Monday, April 14, 2014

History Tells Us That Brazil May Not Actually Be Favorites for 2014 World Cup

World Cup 2014, Brazil
With the 2014 World Cup taking place in the warm confines of Brazil this summer, many experts and fans alike have basically come to the consensus that this the Brazilian World Cup to lose.

The host nation has an incredibly talented squad, a pure striker in Neymar who is ready to burst on the international scene, and a pride that is simply unmatched by any other soccer nation on the planet. In front of their vibrant home fans, the Brazilians should stroll to glory!

But one thing that might actually crush this blind hope is a little trip down memory lane. 2014 will actually be the second time that Brazil has hosted a World Cup, with the first edition coming in 1950. That year was also supposed to be a resounding victory for the host country of Brazil, but instead, it became a great soccer tragedy widely known as the "Maracanazo".

The 1950 World Cup was a strange one in many ways. Because of World War II, the event had not been held since 1938, and by 1950 there were many famous soccer teams that took no part in the tournament, including France, Germany, Argentina, Belgium, the Soviet Union, Hungary, Czechoslovakia, and Turkey. Nevertheless the tournament would go on, and still did contain some famous contenders like Italy, Spain, Uruguay, England, the United States, Mexico, and Yugoslavia.

Another strange quality to the 1950 World Cup was the organization. Because of teams dropping out, only 14 teams participated, and one of the 4 groups contained just Uruguay and Bolivia. But Brazil had a group they could dominate, featuring Mexico, Switzerland, and Yugoslavia.Brazil certainly liked their chances, but with the event having not occurred in over a decade, it was hard to place a finger on any favorites.

That all changed in the first game between Brazil and Mexico. Brazil won 4-0 thanks in large part to a brace by the fantastic striker at that time Ademir. Although a draw with Switzerland was not ideal, Brazil pushed on to the final round with a win over Yugoslavia, Ademir again scoring a goal! The final round would be a round robin affair with the 4 group winners taking part.Spain and Sweden both won their groups, while Uruguay turned a few heads with an 8-0 rout of Bolivia, but were still seen as outsiders.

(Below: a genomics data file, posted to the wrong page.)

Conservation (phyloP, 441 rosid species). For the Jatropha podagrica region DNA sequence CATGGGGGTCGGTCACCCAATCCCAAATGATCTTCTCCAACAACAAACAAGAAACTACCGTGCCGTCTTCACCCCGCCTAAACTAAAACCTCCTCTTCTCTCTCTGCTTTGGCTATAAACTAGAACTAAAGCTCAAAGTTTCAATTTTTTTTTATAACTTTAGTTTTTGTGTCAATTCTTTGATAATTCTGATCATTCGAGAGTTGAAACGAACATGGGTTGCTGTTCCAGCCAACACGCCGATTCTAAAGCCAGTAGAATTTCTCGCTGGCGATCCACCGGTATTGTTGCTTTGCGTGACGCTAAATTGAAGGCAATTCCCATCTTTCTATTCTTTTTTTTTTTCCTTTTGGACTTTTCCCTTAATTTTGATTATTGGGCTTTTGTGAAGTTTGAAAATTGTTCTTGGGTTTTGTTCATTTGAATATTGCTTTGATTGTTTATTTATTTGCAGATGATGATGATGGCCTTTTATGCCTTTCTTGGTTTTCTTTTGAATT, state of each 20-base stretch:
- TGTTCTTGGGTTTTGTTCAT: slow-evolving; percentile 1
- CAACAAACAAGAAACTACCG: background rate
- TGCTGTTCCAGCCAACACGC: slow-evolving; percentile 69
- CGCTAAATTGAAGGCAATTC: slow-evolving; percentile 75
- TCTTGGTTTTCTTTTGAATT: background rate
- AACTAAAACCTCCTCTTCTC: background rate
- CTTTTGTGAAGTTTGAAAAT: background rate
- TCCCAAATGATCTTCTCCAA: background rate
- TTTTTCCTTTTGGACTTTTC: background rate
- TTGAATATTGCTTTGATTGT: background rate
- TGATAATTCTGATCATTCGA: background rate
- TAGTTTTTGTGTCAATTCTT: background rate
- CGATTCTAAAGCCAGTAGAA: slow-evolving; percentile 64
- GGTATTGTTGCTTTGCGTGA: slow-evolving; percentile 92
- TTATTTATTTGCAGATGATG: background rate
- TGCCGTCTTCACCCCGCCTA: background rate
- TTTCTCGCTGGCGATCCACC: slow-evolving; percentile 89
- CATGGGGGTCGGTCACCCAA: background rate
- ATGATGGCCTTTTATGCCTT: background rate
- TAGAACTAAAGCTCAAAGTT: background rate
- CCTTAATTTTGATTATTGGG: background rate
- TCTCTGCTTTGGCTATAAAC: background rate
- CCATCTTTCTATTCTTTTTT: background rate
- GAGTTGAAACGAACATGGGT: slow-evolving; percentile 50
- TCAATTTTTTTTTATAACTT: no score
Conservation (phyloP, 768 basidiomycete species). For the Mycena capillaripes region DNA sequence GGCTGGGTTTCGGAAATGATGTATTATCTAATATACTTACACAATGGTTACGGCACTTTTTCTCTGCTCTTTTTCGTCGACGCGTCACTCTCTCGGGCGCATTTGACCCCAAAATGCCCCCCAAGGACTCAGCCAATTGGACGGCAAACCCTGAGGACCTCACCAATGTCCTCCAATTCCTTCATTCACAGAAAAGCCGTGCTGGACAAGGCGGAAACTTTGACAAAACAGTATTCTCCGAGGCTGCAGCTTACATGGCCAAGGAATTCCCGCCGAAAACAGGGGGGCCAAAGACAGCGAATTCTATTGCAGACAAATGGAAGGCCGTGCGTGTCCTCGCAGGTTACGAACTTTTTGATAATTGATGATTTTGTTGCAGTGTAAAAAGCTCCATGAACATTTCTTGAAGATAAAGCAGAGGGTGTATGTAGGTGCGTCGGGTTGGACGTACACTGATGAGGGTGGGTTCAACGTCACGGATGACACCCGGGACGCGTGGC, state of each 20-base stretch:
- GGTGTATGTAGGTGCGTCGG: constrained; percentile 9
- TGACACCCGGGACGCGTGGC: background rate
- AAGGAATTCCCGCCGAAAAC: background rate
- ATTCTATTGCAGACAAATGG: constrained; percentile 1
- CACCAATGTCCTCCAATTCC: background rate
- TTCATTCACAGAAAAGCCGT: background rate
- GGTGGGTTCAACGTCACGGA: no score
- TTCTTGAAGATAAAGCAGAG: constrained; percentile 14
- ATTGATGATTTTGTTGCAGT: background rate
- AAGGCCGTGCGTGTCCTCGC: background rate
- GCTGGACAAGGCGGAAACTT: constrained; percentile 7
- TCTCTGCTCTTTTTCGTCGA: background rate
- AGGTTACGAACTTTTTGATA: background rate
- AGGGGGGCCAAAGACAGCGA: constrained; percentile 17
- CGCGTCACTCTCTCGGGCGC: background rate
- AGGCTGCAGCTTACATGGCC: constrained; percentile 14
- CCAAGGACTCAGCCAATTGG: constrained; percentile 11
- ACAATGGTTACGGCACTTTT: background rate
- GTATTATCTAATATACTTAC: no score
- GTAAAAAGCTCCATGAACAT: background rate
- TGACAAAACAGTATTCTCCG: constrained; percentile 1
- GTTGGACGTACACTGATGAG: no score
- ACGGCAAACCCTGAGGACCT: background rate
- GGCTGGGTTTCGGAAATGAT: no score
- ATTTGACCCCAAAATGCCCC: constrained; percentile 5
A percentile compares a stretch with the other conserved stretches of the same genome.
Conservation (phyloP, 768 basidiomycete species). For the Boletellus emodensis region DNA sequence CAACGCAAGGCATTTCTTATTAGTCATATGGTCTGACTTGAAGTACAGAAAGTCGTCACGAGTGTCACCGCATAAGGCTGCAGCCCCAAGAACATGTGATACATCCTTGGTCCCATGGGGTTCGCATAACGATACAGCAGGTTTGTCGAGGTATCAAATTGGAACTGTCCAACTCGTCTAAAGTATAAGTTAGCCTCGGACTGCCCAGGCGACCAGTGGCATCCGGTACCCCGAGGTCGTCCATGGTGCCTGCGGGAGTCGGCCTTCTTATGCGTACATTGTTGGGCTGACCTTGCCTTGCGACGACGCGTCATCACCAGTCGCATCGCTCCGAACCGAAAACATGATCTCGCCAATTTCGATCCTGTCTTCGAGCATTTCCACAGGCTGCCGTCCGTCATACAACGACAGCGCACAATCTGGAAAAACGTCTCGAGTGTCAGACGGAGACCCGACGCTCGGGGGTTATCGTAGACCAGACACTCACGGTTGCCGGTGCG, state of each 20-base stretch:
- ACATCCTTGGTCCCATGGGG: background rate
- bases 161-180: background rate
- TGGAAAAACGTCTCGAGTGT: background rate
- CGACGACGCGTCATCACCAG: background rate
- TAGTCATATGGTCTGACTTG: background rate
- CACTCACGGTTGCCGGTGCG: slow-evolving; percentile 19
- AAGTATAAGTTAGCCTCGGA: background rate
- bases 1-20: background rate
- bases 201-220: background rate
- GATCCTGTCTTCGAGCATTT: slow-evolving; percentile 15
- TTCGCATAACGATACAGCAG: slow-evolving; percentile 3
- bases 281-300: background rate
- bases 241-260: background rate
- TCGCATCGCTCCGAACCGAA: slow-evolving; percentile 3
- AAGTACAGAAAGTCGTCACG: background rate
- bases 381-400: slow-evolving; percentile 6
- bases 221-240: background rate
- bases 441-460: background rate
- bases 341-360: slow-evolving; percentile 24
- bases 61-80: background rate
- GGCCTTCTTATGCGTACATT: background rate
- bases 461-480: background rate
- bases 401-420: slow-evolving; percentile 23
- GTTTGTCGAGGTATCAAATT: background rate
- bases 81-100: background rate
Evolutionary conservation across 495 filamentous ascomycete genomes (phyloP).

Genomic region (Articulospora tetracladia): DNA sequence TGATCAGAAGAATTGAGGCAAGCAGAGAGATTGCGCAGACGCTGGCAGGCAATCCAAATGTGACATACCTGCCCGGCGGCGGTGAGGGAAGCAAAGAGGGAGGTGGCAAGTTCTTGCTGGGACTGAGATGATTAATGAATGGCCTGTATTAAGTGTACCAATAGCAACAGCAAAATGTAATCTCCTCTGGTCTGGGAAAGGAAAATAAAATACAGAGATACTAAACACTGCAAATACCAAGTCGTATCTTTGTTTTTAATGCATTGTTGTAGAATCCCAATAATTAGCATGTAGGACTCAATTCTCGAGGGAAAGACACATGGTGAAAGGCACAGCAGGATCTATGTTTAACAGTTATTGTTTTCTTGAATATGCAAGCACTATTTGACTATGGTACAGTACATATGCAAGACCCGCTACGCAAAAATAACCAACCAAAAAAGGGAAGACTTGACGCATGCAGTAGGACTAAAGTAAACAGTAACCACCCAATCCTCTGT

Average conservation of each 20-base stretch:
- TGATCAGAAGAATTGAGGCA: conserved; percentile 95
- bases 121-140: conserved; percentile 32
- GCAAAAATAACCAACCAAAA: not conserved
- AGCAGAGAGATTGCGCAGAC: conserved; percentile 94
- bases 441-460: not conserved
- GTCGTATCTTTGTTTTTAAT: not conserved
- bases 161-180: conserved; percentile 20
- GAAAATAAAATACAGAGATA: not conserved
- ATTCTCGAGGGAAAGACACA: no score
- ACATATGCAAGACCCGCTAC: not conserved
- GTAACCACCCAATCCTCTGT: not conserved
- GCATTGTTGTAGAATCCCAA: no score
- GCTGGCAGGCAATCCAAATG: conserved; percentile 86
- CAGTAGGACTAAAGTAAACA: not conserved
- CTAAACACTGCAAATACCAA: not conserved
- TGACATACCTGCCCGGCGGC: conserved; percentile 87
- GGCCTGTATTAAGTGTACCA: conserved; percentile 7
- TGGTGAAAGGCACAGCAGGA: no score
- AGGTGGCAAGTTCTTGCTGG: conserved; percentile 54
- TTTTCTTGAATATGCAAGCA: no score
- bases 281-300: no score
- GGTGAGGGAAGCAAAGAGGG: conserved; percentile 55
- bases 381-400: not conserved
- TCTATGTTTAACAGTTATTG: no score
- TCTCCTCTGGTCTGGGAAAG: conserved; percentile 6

In the final round, Brazil again opened strongly. They routed Sweden 7-1 (Ademir with a hat trick) and trounced Spain 6-1. Other potent Brazilians from this team included Cico and Zizinho, and they played beautiful soccer that wowed the spectators. Meanwhile, Uruguay struggled. They could only draw 2-2 against Spain and barely beat Sweden 3-2 with a late goal by Miguez. Heading into the last match, Brazil was a team on fire and needed just a draw to be crowned champions. Uruguay looked shaky at best and needed to win.

The days leading up to the match were a party for Brazilian fans who had already declared themselves as champions. The worldwide press agreed with these sentiments. A special song was being composed for the soccer team of Brazil, FIFA president Jules Rimet had a speech written in Portuguese for the impending "winners", and victorious medals had already been assembled for the Brazilian players. Everyone seemed to forget the simple fact that there was still a soccer match to be played.